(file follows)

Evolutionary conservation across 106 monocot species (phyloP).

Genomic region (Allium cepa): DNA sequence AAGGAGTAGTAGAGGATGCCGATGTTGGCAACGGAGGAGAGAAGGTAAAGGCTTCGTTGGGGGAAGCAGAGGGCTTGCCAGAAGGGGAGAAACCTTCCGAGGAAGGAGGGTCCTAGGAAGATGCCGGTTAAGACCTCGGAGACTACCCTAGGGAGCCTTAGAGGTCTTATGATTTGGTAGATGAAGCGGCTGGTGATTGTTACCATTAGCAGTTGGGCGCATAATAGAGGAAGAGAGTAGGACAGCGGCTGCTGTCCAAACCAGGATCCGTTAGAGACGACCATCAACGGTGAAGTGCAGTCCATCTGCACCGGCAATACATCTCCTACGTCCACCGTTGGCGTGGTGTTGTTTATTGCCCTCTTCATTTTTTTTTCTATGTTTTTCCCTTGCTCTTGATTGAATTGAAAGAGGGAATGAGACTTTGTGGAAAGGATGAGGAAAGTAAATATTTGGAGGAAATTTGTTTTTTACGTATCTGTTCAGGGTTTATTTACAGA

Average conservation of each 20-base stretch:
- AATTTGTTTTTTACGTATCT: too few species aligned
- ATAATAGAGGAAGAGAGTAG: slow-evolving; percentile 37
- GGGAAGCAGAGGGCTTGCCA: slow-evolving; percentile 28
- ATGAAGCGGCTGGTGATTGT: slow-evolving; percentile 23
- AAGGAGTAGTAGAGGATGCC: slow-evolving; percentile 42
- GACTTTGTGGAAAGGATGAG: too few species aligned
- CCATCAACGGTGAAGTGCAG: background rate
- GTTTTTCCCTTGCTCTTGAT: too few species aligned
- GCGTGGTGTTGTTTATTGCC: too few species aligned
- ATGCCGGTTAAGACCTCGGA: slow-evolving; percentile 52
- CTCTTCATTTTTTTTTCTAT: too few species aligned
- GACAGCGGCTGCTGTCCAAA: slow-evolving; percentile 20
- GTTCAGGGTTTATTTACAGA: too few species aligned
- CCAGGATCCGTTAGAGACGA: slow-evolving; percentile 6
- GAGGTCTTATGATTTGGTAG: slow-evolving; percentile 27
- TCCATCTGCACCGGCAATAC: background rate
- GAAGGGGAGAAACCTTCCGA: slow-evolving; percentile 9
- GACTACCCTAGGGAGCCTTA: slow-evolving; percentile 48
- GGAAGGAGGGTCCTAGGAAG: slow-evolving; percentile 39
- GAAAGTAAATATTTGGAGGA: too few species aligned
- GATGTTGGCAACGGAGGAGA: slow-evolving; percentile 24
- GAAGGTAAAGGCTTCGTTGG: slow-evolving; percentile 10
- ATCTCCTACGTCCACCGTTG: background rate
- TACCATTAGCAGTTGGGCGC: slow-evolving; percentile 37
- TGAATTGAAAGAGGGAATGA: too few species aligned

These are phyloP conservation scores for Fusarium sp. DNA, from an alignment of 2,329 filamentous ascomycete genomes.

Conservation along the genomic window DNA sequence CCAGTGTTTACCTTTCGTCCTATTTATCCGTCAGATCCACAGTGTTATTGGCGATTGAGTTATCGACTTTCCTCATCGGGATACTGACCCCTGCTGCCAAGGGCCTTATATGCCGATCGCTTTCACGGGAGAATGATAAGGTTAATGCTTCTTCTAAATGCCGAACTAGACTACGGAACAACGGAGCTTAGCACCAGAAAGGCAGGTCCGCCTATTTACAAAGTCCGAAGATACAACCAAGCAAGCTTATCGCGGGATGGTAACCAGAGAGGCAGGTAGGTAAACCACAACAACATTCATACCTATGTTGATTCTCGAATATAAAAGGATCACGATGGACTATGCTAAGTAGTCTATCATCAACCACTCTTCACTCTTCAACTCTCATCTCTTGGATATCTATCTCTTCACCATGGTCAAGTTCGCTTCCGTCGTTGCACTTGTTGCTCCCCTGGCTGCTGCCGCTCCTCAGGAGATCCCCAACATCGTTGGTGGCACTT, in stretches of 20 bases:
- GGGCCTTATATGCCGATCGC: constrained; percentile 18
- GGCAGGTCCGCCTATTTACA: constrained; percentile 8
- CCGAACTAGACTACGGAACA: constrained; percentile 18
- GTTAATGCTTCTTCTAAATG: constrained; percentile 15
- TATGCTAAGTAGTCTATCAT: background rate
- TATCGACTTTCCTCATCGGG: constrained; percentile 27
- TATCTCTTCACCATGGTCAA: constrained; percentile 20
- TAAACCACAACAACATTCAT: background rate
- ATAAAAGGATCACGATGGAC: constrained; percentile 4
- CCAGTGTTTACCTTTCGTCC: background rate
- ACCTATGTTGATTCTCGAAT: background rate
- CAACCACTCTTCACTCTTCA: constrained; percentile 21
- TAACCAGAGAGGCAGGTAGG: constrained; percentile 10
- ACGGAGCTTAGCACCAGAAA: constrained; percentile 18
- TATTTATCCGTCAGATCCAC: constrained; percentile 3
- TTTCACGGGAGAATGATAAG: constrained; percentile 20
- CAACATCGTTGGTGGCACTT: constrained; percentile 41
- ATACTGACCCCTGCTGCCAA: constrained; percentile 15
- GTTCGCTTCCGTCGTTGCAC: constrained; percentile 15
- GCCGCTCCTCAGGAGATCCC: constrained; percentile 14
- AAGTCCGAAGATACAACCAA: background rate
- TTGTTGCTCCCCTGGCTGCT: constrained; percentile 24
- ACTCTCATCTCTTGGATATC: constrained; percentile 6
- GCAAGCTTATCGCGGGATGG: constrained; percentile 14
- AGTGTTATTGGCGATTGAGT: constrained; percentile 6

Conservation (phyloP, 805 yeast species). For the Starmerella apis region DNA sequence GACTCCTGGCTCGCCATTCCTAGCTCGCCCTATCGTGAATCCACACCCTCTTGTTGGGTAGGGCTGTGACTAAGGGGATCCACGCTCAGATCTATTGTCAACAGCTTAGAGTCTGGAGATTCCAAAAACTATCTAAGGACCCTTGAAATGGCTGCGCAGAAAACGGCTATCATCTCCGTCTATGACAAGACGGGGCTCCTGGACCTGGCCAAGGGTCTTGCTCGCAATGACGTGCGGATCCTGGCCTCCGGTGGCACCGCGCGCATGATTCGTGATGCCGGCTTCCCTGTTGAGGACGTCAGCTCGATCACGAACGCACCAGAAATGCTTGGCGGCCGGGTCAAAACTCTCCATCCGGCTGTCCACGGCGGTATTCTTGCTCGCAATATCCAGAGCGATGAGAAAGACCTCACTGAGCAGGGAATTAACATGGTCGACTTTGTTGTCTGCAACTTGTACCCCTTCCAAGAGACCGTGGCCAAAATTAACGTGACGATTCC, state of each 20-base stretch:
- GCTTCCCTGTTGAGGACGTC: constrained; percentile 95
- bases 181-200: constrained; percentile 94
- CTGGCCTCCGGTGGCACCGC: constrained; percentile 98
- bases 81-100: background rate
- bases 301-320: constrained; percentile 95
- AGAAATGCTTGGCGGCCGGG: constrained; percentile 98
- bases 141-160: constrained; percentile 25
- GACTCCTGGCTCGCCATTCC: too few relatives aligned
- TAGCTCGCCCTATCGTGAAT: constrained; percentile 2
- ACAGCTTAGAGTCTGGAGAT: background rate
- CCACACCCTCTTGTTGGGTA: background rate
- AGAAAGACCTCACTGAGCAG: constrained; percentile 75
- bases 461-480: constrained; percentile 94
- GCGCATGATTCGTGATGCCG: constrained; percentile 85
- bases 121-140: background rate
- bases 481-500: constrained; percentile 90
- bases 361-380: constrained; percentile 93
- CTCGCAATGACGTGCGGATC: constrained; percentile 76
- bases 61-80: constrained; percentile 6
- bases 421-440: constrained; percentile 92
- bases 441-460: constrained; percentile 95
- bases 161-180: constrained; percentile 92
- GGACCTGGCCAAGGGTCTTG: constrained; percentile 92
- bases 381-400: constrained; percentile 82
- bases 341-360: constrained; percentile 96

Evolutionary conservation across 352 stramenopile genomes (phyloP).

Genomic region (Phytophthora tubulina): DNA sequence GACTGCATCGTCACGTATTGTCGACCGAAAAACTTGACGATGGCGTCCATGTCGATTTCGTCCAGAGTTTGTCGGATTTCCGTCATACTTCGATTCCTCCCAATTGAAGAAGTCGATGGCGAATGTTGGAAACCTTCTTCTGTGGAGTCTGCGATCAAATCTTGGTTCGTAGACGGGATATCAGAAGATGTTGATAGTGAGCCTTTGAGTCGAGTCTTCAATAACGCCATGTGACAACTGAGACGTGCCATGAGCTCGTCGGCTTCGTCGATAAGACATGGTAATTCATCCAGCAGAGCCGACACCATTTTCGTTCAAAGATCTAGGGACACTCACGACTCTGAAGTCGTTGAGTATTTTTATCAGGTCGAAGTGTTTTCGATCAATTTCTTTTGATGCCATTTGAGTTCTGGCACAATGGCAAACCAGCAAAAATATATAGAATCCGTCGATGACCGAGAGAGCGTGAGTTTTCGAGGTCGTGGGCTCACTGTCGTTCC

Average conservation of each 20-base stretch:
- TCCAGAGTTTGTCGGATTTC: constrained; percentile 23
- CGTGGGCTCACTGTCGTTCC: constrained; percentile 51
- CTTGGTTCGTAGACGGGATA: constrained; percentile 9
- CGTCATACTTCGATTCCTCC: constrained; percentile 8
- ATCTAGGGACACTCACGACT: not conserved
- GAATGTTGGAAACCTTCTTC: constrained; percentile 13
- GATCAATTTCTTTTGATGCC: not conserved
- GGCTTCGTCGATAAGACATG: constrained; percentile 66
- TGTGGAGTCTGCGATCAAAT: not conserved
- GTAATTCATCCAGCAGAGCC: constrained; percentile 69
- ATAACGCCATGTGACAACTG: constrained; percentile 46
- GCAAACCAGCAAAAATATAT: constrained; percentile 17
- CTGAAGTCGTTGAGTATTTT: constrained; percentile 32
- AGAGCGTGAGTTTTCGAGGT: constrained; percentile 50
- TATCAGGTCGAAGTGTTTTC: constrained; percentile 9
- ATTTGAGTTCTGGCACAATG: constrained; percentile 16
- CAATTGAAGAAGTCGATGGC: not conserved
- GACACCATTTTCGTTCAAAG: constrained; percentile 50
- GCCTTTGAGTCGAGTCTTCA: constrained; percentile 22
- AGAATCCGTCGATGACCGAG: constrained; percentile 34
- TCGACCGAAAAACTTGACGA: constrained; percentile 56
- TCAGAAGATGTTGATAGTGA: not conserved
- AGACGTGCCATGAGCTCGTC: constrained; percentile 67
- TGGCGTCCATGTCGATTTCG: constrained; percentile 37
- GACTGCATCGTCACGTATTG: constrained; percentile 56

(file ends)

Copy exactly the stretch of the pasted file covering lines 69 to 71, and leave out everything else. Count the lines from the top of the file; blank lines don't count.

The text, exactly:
- bases 461-480: constrained; percentile 94
- GCGCATGATTCGTGATGCCG: constrained; percentile 85
- bases 121-140: background rate